What the District failed to do, and the reason that its ESY offer is inappropriate for Student is take into consideration this Student’s individualized situation of having spent several years in residential programming and Student’s need for a more lengthy and intense period of summer day programming to allow for Student’s transition difficulties and address Student’s skill maintenance needs. By failing to consider this factor the District far undershot its estimate of the appropriate length and intensity of an ESY program for Student. Additionally and equally as important the District offered a one- size-fits all ESY program that was inappropriate because it underemphasized social skills, communication skills, community integration improvement, and consistent instruction, all of which Student does need. Rendering its proposed ESY program even more inappropriate, its meager offer of three hours once a week for five weeks of socialization was intended to be carried out with peers who are cognitively impaired and thus not a true peer group for Student.

The District’s ESY program is the same as that offered to all special education students. It is apparent that Student has many needs, and the District has unlawfully limited the type, amount, and duration of services available to Student by confining the options to a cookie-cutter ESY program offered to all students who receive special education within the Upper Merion Area School District, whether or not they actually qualify for ESY. Granted, the District has not had the opportunity to have Student in attendance, but it has access to a wealth of information it could have used to craft an appropriate individualized ESY program. Instead, without developing any specific goals or objectives for Student’s instruction, or taking into consideration that Student would be coming to its program from several years of residential placement, the District proposed for Student the ESY program it offers to all its special education high school students. The only description of the ESY program specifically offered to Student was a reference to “the goal identified by The Private School”; notably that goal was homework completion.4 As regards what content Student would actually receive under the District’s program, this hearing officer finds herself in the same position as another hearing officer was in ODR No. 9015/07-08 AS (August 2008), “Since the District’s proposed program is completely devoid of content, it is impossible to reach a reasoned conclusion that the District’s proposal for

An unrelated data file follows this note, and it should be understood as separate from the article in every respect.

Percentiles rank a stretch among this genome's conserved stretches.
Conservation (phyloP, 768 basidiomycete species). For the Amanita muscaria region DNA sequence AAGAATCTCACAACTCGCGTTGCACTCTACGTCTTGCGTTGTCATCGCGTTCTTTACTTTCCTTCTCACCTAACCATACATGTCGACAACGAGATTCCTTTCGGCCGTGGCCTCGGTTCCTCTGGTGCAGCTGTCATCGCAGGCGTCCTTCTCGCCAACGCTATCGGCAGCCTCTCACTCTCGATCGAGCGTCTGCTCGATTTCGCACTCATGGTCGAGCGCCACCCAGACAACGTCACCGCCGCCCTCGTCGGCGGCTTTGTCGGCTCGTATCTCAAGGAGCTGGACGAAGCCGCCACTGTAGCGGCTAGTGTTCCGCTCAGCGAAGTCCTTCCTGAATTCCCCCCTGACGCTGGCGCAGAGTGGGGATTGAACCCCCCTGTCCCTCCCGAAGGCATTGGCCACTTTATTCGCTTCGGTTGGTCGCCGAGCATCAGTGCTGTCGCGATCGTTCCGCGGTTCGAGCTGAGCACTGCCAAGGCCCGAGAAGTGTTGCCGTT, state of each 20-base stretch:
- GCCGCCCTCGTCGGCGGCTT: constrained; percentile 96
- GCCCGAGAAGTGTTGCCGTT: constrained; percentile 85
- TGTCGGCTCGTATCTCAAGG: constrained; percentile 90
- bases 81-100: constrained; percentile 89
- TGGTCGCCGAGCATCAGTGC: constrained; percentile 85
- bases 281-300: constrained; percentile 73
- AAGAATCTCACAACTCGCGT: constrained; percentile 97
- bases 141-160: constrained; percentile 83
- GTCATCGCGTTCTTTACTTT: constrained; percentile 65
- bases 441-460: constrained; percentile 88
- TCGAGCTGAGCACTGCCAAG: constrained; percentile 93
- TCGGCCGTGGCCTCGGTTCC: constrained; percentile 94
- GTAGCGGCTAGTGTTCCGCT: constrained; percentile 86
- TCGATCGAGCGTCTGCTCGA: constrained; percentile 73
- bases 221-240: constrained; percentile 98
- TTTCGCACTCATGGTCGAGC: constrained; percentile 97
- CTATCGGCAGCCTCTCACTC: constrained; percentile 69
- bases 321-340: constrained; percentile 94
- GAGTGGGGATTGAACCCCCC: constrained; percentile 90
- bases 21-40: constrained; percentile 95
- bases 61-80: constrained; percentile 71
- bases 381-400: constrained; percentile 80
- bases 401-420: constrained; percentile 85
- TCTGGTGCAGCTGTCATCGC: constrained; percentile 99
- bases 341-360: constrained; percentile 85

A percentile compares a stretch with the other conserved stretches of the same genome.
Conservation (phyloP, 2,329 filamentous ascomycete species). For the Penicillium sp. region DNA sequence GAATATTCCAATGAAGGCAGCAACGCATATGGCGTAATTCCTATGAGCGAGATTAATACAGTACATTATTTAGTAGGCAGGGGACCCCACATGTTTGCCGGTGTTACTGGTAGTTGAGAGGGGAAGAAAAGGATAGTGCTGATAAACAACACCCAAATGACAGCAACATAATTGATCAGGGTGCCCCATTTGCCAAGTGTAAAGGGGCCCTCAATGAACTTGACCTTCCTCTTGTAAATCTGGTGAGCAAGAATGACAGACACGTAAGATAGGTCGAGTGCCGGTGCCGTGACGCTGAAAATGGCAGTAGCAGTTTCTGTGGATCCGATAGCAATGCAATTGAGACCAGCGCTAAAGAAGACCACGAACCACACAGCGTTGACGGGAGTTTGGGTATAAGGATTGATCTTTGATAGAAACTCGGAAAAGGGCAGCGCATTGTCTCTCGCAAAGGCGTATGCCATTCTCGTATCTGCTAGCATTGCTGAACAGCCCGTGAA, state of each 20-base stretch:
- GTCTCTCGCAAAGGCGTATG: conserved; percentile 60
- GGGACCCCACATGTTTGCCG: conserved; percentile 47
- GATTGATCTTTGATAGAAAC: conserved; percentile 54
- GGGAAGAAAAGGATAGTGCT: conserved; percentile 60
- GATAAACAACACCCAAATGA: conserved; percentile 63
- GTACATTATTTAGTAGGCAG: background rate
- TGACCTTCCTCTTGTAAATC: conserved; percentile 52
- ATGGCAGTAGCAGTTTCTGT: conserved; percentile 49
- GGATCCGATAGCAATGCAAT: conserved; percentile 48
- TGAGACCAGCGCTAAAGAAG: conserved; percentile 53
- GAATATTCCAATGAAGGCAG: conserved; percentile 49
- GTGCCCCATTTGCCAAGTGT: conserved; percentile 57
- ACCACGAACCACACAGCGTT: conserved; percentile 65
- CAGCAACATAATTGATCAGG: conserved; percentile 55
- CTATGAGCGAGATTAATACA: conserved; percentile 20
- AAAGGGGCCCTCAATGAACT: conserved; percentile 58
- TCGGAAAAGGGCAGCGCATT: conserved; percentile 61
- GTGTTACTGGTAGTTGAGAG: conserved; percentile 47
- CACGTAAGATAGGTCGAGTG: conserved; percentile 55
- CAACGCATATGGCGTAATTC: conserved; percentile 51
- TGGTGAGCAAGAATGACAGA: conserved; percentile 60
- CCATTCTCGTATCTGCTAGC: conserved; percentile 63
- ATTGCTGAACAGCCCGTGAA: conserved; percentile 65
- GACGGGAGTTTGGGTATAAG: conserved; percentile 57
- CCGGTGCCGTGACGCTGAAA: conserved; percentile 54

4 This hearing officer here notes her astonishment that given its 24 hour a day programming for Student the only goals Private School tracked for regression/recoupment were use of an assignment book, homework completion and engagement in program, suggesting at best a poor pro forma attempt to comply with the requirement for data collection. Compounding Private School’s error to its own detriment, the District made a poor decision when it chose this goal to address during the summer rather than any of the substantive areas identified in its own extensive ER and IEP. (S-15)

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ESY would have provided Student with “meaningful benefit,” i.e., the opportunity for “significant learning,” as required by Ridgewood.”

In determining the scope of Student’s ESY eligibility, the District should have, but did not, take into account Student’s disability, and the recent evaluation it conducted, which revealed deficits in social and behavioral functioning. The District offered an ESY program that focused 75% of its efforts on academics, although not one of Student’s reading, mathematics or writing test scores reported on the December 2008 evaluation was significantly below average or below Student’s cognitive ability. The District chose to offer a program that devoted only 25% of its focus to socialization and adaptive skills, a total of 15 hours, all of which were to be in the company of peers that have substantial cognitive limitations.